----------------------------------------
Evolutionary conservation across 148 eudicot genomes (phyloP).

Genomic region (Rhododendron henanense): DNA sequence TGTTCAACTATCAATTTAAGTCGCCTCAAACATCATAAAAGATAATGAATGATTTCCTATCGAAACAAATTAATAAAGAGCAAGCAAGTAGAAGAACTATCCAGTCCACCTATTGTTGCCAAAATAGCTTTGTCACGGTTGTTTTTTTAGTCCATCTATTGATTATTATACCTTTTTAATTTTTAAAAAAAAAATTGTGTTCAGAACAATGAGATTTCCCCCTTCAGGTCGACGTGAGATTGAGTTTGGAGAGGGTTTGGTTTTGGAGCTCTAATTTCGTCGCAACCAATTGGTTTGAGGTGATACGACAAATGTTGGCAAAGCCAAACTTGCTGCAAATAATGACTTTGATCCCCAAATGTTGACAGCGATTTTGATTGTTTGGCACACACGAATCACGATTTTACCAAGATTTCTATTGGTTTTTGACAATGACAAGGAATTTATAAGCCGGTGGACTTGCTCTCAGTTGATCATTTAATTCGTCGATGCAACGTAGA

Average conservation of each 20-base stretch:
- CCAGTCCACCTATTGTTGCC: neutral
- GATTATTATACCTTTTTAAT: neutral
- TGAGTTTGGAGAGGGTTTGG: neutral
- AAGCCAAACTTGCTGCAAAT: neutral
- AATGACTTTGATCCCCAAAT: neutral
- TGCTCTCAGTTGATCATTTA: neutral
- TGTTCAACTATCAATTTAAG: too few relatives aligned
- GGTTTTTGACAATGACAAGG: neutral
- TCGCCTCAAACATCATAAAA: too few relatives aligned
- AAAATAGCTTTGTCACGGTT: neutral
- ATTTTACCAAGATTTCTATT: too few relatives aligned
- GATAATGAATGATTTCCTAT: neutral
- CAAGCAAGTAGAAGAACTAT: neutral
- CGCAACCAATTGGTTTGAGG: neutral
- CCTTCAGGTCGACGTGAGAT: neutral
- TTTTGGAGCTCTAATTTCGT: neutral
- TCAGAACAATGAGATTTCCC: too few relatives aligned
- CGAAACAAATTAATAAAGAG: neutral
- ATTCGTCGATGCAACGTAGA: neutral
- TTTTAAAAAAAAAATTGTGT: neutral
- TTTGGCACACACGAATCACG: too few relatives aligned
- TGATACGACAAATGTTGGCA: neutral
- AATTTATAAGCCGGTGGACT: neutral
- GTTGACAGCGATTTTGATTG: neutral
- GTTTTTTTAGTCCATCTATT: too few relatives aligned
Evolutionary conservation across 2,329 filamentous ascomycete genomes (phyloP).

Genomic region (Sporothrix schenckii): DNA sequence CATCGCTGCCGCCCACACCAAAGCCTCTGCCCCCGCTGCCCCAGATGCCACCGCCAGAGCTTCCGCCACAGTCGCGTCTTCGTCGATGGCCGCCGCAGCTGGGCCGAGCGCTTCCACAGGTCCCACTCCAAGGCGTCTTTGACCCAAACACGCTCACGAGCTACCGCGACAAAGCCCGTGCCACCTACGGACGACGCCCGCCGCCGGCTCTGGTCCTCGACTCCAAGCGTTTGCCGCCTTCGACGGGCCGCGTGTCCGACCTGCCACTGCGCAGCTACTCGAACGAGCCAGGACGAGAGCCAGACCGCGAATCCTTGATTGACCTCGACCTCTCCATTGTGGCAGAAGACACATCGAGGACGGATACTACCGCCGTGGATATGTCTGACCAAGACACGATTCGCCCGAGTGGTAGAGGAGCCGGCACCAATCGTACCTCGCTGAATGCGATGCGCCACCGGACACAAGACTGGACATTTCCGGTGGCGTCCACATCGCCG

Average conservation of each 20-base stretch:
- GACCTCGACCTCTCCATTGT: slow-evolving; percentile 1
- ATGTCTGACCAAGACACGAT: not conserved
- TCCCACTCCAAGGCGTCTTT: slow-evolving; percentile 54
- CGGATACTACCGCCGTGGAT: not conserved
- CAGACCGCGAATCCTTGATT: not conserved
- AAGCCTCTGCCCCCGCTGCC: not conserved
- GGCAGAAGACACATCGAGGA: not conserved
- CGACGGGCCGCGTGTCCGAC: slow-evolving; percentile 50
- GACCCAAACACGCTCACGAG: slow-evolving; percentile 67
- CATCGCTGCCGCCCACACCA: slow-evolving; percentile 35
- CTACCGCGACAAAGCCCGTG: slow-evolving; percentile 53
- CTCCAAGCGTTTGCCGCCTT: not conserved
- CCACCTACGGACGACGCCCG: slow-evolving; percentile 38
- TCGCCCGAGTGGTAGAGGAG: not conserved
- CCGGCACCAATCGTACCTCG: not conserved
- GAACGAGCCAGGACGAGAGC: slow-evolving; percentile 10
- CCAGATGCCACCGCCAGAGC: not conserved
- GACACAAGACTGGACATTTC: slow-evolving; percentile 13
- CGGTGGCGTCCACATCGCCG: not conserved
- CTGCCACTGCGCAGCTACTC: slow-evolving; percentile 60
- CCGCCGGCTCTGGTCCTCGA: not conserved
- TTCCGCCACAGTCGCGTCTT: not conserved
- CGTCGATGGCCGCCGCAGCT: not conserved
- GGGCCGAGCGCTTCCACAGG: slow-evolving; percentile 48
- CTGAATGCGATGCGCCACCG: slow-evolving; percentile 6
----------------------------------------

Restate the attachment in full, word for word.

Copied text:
Evolutionary conservation across 148 eudicot genomes (phyloP).

Genomic region (Rhododendron henanense): DNA sequence TGTTCAACTATCAATTTAAGTCGCCTCAAACATCATAAAAGATAATGAATGATTTCCTATCGAAACAAATTAATAAAGAGCAAGCAAGTAGAAGAACTATCCAGTCCACCTATTGTTGCCAAAATAGCTTTGTCACGGTTGTTTTTTTAGTCCATCTATTGATTATTATACCTTTTTAATTTTTAAAAAAAAAATTGTGTTCAGAACAATGAGATTTCCCCCTTCAGGTCGACGTGAGATTGAGTTTGGAGAGGGTTTGGTTTTGGAGCTCTAATTTCGTCGCAACCAATTGGTTTGAGGTGATACGACAAATGTTGGCAAAGCCAAACTTGCTGCAAATAATGACTTTGATCCCCAAATGTTGACAGCGATTTTGATTGTTTGGCACACACGAATCACGATTTTACCAAGATTTCTATTGGTTTTTGACAATGACAAGGAATTTATAAGCCGGTGGACTTGCTCTCAGTTGATCATTTAATTCGTCGATGCAACGTAGA

Average conservation of each 20-base stretch:
- CCAGTCCACCTATTGTTGCC: neutral
- GATTATTATACCTTTTTAAT: neutral
- TGAGTTTGGAGAGGGTTTGG: neutral
- AAGCCAAACTTGCTGCAAAT: neutral
- AATGACTTTGATCCCCAAAT: neutral
- TGCTCTCAGTTGATCATTTA: neutral
- TGTTCAACTATCAATTTAAG: too few relatives aligned
- GGTTTTTGACAATGACAAGG: neutral
- TCGCCTCAAACATCATAAAA: too few relatives aligned
- AAAATAGCTTTGTCACGGTT: neutral
- ATTTTACCAAGATTTCTATT: too few relatives aligned
- GATAATGAATGATTTCCTAT: neutral
- CAAGCAAGTAGAAGAACTAT: neutral
- CGCAACCAATTGGTTTGAGG: neutral
- CCTTCAGGTCGACGTGAGAT: neutral
- TTTTGGAGCTCTAATTTCGT: neutral
- TCAGAACAATGAGATTTCCC: too few relatives aligned
- CGAAACAAATTAATAAAGAG: neutral
- ATTCGTCGATGCAACGTAGA: neutral
- TTTTAAAAAAAAAATTGTGT: neutral
- TTTGGCACACACGAATCACG: too few relatives aligned
- TGATACGACAAATGTTGGCA: neutral
- AATTTATAAGCCGGTGGACT: neutral
- GTTGACAGCGATTTTGATTG: neutral
- GTTTTTTTAGTCCATCTATT: too few relatives aligned
Evolutionary conservation across 2,329 filamentous ascomycete genomes (phyloP).

Genomic region (Sporothrix schenckii): DNA sequence CATCGCTGCCGCCCACACCAAAGCCTCTGCCCCCGCTGCCCCAGATGCCACCGCCAGAGCTTCCGCCACAGTCGCGTCTTCGTCGATGGCCGCCGCAGCTGGGCCGAGCGCTTCCACAGGTCCCACTCCAAGGCGTCTTTGACCCAAACACGCTCACGAGCTACCGCGACAAAGCCCGTGCCACCTACGGACGACGCCCGCCGCCGGCTCTGGTCCTCGACTCCAAGCGTTTGCCGCCTTCGACGGGCCGCGTGTCCGACCTGCCACTGCGCAGCTACTCGAACGAGCCAGGACGAGAGCCAGACCGCGAATCCTTGATTGACCTCGACCTCTCCATTGTGGCAGAAGACACATCGAGGACGGATACTACCGCCGTGGATATGTCTGACCAAGACACGATTCGCCCGAGTGGTAGAGGAGCCGGCACCAATCGTACCTCGCTGAATGCGATGCGCCACCGGACACAAGACTGGACATTTCCGGTGGCGTCCACATCGCCG

Average conservation of each 20-base stretch:
- GACCTCGACCTCTCCATTGT: slow-evolving; percentile 1
- ATGTCTGACCAAGACACGAT: not conserved
- TCCCACTCCAAGGCGTCTTT: slow-evolving; percentile 54
- CGGATACTACCGCCGTGGAT: not conserved
- CAGACCGCGAATCCTTGATT: not conserved
- AAGCCTCTGCCCCCGCTGCC: not conserved
- GGCAGAAGACACATCGAGGA: not conserved
- CGACGGGCCGCGTGTCCGAC: slow-evolving; percentile 50
- GACCCAAACACGCTCACGAG: slow-evolving; percentile 67
- CATCGCTGCCGCCCACACCA: slow-evolving; percentile 35
- CTACCGCGACAAAGCCCGTG: slow-evolving; percentile 53
- CTCCAAGCGTTTGCCGCCTT: not conserved
- CCACCTACGGACGACGCCCG: slow-evolving; percentile 38
- TCGCCCGAGTGGTAGAGGAG: not conserved
- CCGGCACCAATCGTACCTCG: not conserved
- GAACGAGCCAGGACGAGAGC: slow-evolving; percentile 10
- CCAGATGCCACCGCCAGAGC: not conserved
- GACACAAGACTGGACATTTC: slow-evolving; percentile 13
- CGGTGGCGTCCACATCGCCG: not conserved
- CTGCCACTGCGCAGCTACTC: slow-evolving; percentile 60
- CCGCCGGCTCTGGTCCTCGA: not conserved
- TTCCGCCACAGTCGCGTCTT: not conserved
- CGTCGATGGCCGCCGCAGCT: not conserved
- GGGCCGAGCGCTTCCACAGG: slow-evolving; percentile 48
- CTGAATGCGATGCGCCACCG: slow-evolving; percentile 6